Good news: you choose your audience, not the other way around. And I believe for every bud of a story, you can find the right audience to fit.

The right audience might not be the one you originally intended. The acquaintance in my anecdote thought she was writing a cozy mystery for adults. But her book was all about the heroine experiencing first love, discovering and defining her identity, adjusting to the responsibilities of adulthood—classic themes of YA and New Adult novels. A simple change of label from "mystery" to "magical realism" and an adjustment in her protagonist's age from mid-twenties to late teens would better ensure that her work was placed into appreciative hands.

Similarly, many writers think they're writing YA because their protagonists are teenagers, but their style and subject material would be better received by adults. Or they think they're writing literary historicals in the tradition of Edith Wharton, when they're really writing romances in the tradition of Georgette Heyer.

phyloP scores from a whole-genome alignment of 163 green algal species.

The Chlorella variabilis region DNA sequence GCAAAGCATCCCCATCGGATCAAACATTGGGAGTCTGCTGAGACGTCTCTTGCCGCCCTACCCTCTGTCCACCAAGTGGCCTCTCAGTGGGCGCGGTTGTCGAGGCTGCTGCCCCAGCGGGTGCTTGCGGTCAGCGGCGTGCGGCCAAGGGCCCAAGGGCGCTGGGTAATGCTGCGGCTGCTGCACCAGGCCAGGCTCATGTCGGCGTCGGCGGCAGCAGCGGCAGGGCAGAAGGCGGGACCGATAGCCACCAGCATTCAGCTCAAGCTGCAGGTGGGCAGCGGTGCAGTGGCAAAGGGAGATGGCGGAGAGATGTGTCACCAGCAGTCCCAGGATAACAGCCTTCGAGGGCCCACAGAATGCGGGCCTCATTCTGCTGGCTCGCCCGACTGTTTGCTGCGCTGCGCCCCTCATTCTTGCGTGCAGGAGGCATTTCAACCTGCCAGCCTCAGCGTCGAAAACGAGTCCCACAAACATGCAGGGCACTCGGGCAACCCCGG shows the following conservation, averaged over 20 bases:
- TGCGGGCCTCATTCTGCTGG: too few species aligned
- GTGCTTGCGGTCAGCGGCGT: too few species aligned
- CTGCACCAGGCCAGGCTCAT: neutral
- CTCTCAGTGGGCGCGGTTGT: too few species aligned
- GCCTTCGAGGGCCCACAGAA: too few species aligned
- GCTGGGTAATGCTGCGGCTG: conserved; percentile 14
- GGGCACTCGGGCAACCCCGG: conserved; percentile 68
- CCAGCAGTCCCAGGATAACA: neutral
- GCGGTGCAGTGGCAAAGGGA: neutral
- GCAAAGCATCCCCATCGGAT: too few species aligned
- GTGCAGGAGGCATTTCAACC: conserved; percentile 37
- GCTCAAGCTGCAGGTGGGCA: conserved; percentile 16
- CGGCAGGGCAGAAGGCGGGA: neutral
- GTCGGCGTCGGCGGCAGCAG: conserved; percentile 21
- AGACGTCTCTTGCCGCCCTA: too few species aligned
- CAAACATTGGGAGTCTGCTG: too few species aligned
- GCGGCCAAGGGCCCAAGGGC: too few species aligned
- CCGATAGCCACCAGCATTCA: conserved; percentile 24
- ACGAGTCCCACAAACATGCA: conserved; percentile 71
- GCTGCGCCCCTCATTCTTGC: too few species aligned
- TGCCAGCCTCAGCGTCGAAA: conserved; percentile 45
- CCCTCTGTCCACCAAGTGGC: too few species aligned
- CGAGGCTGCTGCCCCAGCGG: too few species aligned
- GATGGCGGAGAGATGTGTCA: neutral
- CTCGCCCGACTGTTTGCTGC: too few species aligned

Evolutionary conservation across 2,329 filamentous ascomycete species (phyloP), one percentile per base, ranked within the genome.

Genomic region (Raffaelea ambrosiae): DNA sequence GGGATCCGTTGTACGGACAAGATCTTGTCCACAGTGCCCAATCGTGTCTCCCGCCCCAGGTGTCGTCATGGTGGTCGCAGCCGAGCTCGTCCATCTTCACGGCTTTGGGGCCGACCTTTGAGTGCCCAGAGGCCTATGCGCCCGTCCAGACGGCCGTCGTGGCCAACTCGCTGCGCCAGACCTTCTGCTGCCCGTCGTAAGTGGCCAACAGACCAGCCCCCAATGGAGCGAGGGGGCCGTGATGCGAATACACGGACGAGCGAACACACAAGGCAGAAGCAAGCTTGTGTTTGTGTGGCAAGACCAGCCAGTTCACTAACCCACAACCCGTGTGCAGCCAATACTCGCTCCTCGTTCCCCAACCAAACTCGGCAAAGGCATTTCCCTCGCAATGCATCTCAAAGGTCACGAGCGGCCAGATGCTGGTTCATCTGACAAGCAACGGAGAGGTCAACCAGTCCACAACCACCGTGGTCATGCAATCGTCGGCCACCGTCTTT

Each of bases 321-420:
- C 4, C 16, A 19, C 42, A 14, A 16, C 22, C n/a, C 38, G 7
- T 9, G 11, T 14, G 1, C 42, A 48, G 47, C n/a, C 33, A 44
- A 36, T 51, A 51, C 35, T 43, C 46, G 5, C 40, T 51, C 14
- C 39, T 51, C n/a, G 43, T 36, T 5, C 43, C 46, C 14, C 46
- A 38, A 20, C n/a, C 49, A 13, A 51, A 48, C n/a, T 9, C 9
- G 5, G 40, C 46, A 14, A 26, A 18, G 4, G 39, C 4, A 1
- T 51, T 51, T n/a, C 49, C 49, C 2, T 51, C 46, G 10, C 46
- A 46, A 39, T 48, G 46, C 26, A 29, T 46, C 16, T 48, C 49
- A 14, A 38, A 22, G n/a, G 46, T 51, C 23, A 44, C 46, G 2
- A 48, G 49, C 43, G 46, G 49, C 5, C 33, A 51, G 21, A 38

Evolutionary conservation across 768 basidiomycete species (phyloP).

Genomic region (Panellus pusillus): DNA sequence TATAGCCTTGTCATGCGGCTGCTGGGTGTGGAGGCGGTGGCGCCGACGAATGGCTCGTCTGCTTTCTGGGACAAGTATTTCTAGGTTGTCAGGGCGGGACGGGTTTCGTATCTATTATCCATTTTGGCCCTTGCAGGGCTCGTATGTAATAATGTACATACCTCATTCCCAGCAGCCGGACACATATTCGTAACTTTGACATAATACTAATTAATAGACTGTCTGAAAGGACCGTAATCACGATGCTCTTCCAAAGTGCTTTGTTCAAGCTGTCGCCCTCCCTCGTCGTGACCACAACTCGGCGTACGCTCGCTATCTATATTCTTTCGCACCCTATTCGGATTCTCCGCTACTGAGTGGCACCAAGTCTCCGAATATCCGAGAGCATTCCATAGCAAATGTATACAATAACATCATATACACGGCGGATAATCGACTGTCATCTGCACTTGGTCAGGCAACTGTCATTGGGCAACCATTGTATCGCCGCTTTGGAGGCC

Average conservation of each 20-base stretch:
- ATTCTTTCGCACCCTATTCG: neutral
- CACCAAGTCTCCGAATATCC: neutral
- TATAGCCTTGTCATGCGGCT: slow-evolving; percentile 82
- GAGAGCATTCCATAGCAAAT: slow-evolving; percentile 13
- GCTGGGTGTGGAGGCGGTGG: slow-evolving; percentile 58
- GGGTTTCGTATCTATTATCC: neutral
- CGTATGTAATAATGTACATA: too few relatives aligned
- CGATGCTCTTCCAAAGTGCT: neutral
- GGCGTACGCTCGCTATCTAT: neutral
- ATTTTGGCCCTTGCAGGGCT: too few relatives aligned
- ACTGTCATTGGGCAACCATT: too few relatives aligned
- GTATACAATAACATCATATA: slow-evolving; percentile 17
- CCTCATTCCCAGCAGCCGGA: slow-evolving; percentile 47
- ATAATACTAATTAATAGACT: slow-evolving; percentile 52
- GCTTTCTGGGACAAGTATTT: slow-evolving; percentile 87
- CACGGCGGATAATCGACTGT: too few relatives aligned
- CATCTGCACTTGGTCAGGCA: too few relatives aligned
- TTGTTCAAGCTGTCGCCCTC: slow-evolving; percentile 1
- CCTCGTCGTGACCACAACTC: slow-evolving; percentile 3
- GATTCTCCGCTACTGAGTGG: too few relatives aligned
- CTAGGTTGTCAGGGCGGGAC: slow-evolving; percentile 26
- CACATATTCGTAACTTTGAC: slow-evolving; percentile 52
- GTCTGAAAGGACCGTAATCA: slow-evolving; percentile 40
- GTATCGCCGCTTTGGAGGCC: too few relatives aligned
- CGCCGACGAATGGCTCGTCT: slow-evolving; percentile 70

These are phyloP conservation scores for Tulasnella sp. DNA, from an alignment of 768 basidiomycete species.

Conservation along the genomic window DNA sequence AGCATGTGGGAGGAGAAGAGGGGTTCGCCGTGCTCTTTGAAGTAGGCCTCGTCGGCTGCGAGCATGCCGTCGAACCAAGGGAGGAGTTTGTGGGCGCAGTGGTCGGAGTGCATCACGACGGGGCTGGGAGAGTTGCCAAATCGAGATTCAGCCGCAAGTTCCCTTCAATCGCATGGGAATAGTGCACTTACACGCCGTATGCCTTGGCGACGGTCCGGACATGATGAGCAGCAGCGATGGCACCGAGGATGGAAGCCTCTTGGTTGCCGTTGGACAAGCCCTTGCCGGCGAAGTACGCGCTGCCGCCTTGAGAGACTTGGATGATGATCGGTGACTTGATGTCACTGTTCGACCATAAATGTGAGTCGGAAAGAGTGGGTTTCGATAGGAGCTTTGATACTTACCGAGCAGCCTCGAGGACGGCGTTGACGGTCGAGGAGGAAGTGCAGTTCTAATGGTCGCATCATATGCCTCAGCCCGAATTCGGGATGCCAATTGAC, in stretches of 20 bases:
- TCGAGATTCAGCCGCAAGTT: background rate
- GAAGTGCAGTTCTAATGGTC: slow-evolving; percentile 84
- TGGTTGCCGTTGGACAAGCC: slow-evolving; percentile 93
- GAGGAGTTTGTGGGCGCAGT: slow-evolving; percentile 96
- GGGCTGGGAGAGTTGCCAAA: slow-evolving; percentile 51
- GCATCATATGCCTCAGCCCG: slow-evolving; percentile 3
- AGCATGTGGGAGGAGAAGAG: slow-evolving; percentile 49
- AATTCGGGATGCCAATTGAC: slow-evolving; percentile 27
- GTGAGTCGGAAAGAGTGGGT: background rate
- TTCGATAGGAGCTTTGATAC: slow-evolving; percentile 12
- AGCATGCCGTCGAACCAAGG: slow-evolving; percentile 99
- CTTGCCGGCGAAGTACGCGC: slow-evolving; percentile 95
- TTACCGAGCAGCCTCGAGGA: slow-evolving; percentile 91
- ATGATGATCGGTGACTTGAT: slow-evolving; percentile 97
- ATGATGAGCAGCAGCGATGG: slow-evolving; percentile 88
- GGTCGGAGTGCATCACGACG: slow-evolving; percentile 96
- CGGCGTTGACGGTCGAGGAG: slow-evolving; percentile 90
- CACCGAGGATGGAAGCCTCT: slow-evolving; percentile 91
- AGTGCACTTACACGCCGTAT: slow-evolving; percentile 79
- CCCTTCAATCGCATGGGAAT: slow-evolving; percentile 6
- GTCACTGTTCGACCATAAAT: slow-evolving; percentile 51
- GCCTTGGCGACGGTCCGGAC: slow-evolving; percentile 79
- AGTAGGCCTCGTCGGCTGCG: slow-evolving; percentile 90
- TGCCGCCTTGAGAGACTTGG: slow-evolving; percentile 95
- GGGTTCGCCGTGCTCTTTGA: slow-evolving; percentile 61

But the writers in the biggest trouble are the ones who think they don't have a genre at all—that their book will be adored by "everybody." BS. Nothing is adored by everybody. You're always writing for somebody.

That somebody might not fit neatly into an established category like "middle-aged female romance reader" or "adolescent male sci-fi fan," but they're a somebody receptive to your purpose. Do you want to make people laugh about the silly oddities of modern life? Your audience is people who want to laugh. You want to make people ruminate on the darker realities of modern life? Your audience is people who want to ruminate. Trying to make people who want to laugh ruminate, or make people who want to ruminate laugh, is setting yourself up for failure.

Write for the audience you've chosen.

Every audience opens a book with certain expectations. And once you've chosen your audience, you must meet those expectations.